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Survivors stand on the roof of a demolished house after a massive eartquake in Port-au-Prince, on Jan. 13, 2010.

JUAN BARRETO/Juan Barreto/Associated Foreign Press/Getty Images

Haiti's long-running misery - made far, far worse by the catastrophic earthquake - will draw a media frenzy and an outpouring of humanitarian aid, but there's concern the world's attention will quickly drift away from the impoverished failing state as it has before.

"Cynically, it feels like a 'pity time for the Haitians' but I doubt much will really change," said Yves Engler, a left-wing activist from Montreal who blames the United States, along with Canada, for decades of self-interested meddling in Haitian affairs. "We bear some responsibility … because our policies have undermined Haiti's capacity to deal with natural disasters."

Critics such as Mr. Engler see a cycle of outside intervention followed by indifference that has doomed Haiti to dependence and defencelessness in face of both outside bullying and the strong-arm brutalities of dysfunctional and sometimes despotic rulers.

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It's a view shared by many Haitians who still regard the military intervention by Canada, the United States and France five years ago as barely disguised regime change that resulted in elected president Jean-Bertrand Aristide being flown out of the country into exile.

Others regard the post-2004 era as fundamentally different from previous interventions, which usually ended with Haiti just as poor, violence-racked and hopeless.

"Canada's role has been refreshingly positive and enlightened and two successive governments have gone on the record saying they are in for the long haul," said Stephen Baranyi, a leading development expert at the University of Ottawa's School of International Development and Global Studies.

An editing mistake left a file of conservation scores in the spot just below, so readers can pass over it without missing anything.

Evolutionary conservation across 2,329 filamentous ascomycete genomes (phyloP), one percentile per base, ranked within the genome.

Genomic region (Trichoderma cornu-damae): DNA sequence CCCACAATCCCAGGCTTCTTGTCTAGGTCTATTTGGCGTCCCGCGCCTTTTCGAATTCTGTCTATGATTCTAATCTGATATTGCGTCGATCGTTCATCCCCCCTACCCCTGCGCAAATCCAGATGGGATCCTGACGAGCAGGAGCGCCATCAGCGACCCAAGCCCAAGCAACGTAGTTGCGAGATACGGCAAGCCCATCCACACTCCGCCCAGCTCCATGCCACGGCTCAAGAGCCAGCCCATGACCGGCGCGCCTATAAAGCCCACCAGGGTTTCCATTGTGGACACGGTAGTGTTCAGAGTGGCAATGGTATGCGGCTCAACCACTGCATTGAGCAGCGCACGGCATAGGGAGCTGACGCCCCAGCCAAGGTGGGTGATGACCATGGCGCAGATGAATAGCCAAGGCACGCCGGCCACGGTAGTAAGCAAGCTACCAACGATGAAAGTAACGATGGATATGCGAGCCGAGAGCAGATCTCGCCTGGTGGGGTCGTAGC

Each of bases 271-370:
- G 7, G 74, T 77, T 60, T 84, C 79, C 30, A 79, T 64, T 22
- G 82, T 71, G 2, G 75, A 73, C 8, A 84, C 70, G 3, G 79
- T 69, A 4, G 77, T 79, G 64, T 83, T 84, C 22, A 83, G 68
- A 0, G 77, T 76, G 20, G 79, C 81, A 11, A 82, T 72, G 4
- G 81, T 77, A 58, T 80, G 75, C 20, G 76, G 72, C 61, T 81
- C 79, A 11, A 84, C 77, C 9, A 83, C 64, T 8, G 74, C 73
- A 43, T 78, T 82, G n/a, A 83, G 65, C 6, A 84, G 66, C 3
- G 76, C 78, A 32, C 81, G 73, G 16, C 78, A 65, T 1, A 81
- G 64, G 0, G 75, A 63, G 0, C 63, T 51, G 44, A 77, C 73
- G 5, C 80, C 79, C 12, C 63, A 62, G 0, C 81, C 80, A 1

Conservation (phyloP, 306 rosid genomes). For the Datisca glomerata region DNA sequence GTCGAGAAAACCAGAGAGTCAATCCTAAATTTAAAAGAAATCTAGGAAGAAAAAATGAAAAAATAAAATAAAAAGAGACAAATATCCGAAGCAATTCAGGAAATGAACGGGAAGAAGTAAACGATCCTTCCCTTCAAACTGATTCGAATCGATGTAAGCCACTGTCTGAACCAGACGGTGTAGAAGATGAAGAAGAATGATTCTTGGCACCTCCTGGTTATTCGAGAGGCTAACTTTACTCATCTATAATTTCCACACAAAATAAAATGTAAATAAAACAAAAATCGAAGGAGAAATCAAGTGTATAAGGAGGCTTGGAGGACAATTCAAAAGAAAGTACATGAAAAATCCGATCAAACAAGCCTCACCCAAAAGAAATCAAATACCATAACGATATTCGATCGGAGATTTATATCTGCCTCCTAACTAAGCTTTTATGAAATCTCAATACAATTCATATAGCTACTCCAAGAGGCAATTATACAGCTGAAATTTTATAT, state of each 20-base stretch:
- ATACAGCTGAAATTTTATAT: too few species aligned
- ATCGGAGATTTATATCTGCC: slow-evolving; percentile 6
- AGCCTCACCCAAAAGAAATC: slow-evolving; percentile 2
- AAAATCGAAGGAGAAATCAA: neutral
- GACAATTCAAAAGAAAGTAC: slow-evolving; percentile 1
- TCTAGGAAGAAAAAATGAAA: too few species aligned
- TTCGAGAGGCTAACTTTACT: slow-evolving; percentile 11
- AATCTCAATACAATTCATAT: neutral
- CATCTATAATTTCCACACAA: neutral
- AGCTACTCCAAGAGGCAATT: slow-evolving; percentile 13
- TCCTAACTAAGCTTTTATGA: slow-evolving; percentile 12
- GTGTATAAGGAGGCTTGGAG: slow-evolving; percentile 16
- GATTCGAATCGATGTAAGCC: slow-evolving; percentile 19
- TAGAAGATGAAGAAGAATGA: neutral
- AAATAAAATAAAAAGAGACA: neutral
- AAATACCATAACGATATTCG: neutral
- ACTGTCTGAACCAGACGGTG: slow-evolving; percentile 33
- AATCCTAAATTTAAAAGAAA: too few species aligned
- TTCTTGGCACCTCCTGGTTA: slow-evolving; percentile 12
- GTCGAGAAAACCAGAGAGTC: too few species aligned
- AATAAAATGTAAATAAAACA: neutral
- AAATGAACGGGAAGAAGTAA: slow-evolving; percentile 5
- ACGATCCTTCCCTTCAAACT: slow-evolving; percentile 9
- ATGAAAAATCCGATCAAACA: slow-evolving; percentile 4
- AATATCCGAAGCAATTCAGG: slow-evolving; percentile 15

Mr. Baranyi said much remained to be done - even before the earthquake's devastation - but he added that the international community, especially some key Latin American nations, has made significant, long-term commitments to Haiti.

"Canadians should be very proud," Prime Minister Stephen Harper said two years ago on a brief visit to the notorious Cité Soleil slum in Port-au-Prince. "Our help is making a difference in terms of safety of people's lives, in terms of giving them some hope and some opportunity."

Haiti gets roughly $100-million a year in Canadian development aid, second only to Afghanistan on Ottawa's priority list. That also makes Canada the second-largest donor to Haiti, where nearly 10 million people are crammed into one of the most densely populated spaces on Earth.

In the mid-1990s, however, when U.S. and Canadian troops were sent to Haiti and a massive development plan launched, the effort was abandoned within a few years.

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Mr. Baranyi said he believes the international community finally learned the lesson of quitting Haiti too quickly.

"They did their 'mea culpas' over leaving," he said.

There's broad agreement on what's needed: a major and long-running commitment to restoring Haiti's agricultural sector. Once a major food exporter, Haiti can't feed itself, largely because of land denuded of topsoil by runoff from mountains stripped of forests by people desperate for wood to make charcoal.

Equally long-running efforts to restore the country's ruined fishery are required.

But it is Haiti's rickety and mistrusted political structures that need the most attention. "Canada has to be part of the search for a new political compact," Mr. Baranyi said. Next month's parliamentary elections are in doubt. Their credibility was already suspect given the government's decision to outlaw more than a dozen parties, including the populist Lavalas movement associated with Mr. Aristide.

Staying the course - for years, perhaps decades - will test international resolve in one the world's saddest places. "If Canada and its partners in Haiti rise to this historic challenge, they may find themselves walking the talk of national ownership and sustainable development," Mr. Baranyi wrote in a paper due for publication later this year. Another premature exit and "Canadians might well ask whether the considerable investments made since 2004 have really been worth the candle, as they are currently asking about Canada's more precarious role in Afghanistan."

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